LRP - Licenses

LRP - Regulations

LRP - Permits

Recreation - Statewide

Recreation - Trapping

Recreation - Fishing

Recreation - Hunting

Env. Protection - Management

Env. Protection - Emergency

Env. Protection - Resources

To sign up for updates or to access your subscriber preferences, please enter your contact information below.



 
Look up
data about the quality of groundwater near homes or businesses or get an estimate of groundwater availability.
Protect
the quality and quantity of groundwater for your family, business customers and community.
Learn
where your groundwater comes from and how it moves underground to reach your drinking water well and the lakes and streams you enjoy.

GCC Report to the Legislature Groundwater quality

Groundwater contamination from human and natural causes occurs across Wisconsin. This is of particular concern for the 70% of Wisconsin residents who obtain their drinking water from groundwater. Other groups that are affected by groundwater quality include farmers who rely on groundwater for irrigation, industrial and commercial users and the environment.

Trends in groundwater quality in Wisconsin are mixed — both increases and decreases in groundwater quality are observed. Information about the distribution of naturally–occurring metals is improving. Continued attention is needed to the occurrence of increasing and emerging contaminants, including nitrates, bacteria and viruses.

Common contaminants — usually acute health effects

Pathogens

photo of pathogens

Escherichia coli. Photo credit: National Institute of Allergy
and Infectious Disease.

Pathogens are organisms or other agents that can cause disease, including microorganisms such as bacteria, viruses and protozoa that can cause waterborne disease. Pathogens in groundwater can often be traced to human or animal fecal wastes.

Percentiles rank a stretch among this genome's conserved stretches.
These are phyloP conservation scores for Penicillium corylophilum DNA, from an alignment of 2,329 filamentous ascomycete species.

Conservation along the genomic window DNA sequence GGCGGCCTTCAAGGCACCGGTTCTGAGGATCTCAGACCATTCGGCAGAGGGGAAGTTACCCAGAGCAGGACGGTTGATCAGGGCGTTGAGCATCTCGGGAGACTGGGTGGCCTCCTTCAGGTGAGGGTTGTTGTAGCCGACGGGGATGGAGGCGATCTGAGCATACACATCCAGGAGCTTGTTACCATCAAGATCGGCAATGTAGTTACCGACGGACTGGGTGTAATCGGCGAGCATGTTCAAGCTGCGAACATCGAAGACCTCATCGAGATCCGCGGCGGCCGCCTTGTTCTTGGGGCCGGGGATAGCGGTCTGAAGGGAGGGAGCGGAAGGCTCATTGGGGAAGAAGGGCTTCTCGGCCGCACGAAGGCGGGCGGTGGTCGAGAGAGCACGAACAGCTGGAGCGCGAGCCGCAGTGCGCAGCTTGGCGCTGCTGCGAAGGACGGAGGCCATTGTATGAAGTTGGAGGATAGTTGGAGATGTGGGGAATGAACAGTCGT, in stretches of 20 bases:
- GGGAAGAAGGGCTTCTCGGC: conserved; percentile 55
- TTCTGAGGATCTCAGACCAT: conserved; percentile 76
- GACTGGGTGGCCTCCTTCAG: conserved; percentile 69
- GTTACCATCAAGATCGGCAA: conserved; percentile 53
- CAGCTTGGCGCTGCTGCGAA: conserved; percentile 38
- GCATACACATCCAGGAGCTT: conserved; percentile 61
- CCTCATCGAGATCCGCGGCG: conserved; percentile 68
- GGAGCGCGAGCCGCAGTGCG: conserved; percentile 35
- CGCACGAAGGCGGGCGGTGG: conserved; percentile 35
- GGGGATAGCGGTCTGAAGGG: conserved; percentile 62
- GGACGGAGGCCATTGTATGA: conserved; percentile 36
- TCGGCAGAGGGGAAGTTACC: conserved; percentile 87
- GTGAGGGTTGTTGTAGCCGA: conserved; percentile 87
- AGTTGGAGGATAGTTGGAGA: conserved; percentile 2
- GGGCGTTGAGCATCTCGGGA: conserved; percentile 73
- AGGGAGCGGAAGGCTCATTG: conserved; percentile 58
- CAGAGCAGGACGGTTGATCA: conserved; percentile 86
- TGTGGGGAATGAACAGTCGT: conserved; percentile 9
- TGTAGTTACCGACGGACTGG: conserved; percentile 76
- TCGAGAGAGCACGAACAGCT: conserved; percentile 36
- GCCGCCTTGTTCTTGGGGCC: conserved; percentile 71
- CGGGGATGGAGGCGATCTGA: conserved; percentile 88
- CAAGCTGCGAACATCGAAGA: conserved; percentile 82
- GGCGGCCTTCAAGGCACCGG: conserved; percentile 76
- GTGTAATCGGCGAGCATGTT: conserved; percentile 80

» Read more.


Nitrate

Photo of a tractor in field

Photo credit: DNR.

Nitrate is Wisconsin's most widespread groundwater contaminant. Most nitrate in groundwater (90%) is due to agricultural inputs.

» Read more.


Common contaminants — usually chronic health effects

Arsenic

Photo of pyrite

Pyrite. Photo credit: JJ Harrison.

Arsenic occurs naturally in soil and rock, typically bound to other minerals such as pyrite (pictured). Under certain environmental conditions, arsenic can dissolve and be transported in groundwater.

» Read more.


Pesticides

Photo of a plane spreading pesticides

Photo credit: DATCP.

Pesticides are a broad class of substances designed to kill, repel or otherwise disrupt living things that are considered pests. Normal field applications, spills, misuse or improper storage and disposal can all lead to pesticide contamination in groundwater.

» Read more.


Radionuclides

Photo of radioactive symbol

Photo credit: Pixabay.

Radionuclides are radioactive atoms. It is possible for radionuclides to be man–made but they also occur naturally in rock formations and are released to groundwater over millions of years by geochemical reactions.

» Read more.


Volatile Organic Compounds

Photo of chemical container

Photo credit: DNR.

Volatile Organic Compounds (VOCs) are a group of common industrial and household chemicals that evaporate or volatilize when exposed to air. Improper handling or disposal of VOCs is often the reason why they occur in groundwater.

» Read more.


Less common contaminants

Emerging contaminants

Photo of prescription pill bottle

Photo credit: US Department of Defense

Emerging contaminants are compounds that are increasingly being detected in groundwater and may have harmful human health or environmental impacts. Many, but not all, of these emerging contaminants enter the groundwater from wastewater or solid waste sources.

» Read more.


Additional Resources

Last revised: Tuesday August 30 2016